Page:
“I think I have become, in some ways because I am very much focused on positioning Canada for the long term, an easy element for people who say, ‘No, no, no, we can just keep the way we’ve been for a little while longer and we don’t need to disrupt everything yet and we can hunker down and hope that all this will blow over,’” he said.

“For people for whom the future is fraught with anxiety, it becomes easy to sort of point to me and say I’m trying to accelerate things rather than trying to make sure that we are going to be successful over the coming century and not just over the coming couple of years.”

Joan Bryden, The Canadian Press

Like us on Facebook and follow us on Twitter.

Get local stories you won't find anywhere else right to your inbox.
Sign up here

Just Posted

City council opts for Greensand Filtration water treatment plant

Williams Lake city council has opted to apply for grant funding to… Continue reading

‘Critically low’ caribou population prompts wolf cull in the Chilcotin

Itcha-Ilgachuz herd numbers down to 385, from 2,800 in 2003

Emergency crews respond to MVI on Horsefly Road

One person was extricated from his pickup truck and transported to hospital

Kind-hearted road worker takes home discarded bin of pet rats at Highway 20 rest stop

Maddy McCarthy said she will find the nine pets loving homes

PHOTOS: Robbie Burns Night celebrates lakecity’s Scottish heritage

It was a night for Drambuie, the pipes and good company

VIDEO: Feds look to help 126 Canadians quarantined in China for coronavirus

China has confirmed more than 4,500 cases of the new virus, with more than 100 deaths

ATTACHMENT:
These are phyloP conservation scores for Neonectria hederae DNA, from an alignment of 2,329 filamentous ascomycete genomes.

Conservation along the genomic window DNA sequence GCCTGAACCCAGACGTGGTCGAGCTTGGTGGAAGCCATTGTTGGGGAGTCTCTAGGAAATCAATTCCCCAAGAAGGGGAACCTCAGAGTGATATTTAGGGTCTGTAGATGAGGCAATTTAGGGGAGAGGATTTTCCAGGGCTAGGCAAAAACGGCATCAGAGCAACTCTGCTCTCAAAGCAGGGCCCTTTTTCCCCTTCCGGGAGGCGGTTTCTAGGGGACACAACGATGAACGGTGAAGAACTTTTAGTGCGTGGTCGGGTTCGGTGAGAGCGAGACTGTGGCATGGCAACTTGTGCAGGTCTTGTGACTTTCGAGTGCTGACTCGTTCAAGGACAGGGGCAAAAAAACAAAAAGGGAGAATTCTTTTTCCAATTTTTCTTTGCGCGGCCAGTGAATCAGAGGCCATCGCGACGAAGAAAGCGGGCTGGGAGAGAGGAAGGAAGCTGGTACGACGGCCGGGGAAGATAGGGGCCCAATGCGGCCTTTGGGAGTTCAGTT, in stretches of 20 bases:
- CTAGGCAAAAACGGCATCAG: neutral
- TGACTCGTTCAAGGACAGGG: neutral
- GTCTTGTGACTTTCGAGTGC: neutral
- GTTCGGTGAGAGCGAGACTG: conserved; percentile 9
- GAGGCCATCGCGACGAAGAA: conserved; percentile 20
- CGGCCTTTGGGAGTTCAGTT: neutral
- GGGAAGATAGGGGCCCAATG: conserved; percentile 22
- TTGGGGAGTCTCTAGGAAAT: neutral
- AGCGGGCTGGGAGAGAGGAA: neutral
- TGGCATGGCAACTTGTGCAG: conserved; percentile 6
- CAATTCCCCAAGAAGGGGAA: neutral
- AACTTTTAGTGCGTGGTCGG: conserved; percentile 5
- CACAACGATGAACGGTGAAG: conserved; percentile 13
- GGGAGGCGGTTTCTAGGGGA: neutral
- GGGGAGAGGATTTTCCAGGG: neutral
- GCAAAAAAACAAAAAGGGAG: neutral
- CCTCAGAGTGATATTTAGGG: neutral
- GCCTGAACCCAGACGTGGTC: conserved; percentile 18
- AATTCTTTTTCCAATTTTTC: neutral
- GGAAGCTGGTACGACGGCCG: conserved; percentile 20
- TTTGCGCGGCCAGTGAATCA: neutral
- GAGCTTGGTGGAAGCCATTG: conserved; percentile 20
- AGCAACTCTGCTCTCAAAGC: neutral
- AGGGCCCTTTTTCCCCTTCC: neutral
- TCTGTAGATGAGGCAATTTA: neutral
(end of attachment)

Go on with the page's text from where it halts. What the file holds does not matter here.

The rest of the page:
‘I am so sorry’: Stolen Baby Bear statue reunited with Mama, Papa Bear in B.C. town

Culprit left it near the Henry Road roundabout in Chemainus with a note attached

Off-duty B.C. Mountie takes down would-be ice cream thief

Suspect attempted to steal Dilly Bars from Dairy Queen location on Sunday

RCMP to review fatal B.C. train derailment investigation after evidence points to ‘cover up’

The derailment, which occurred on Feb. 4, 2019, killed three men from Calgary

Nanaimo man hit with pole in dispute over off-leash dog

RCMP say no charges recommended at this time

Family hopes Britain can get pregnant B.C. woman out of China’s coronavirus epicentre

Lauren Williams, who is about 35 weeks pregnant, has been stuck in Wuhan

Caregiver, society charged in death of developmentally disabled B.C. woman

The victim was not given the ‘necessities of life,’ police said

B.C. councillor runs afoul of Coastal GasLink protester

Northern pipeline not a Maple Ridge issue, insists Coun. Gordy Robson

Most Read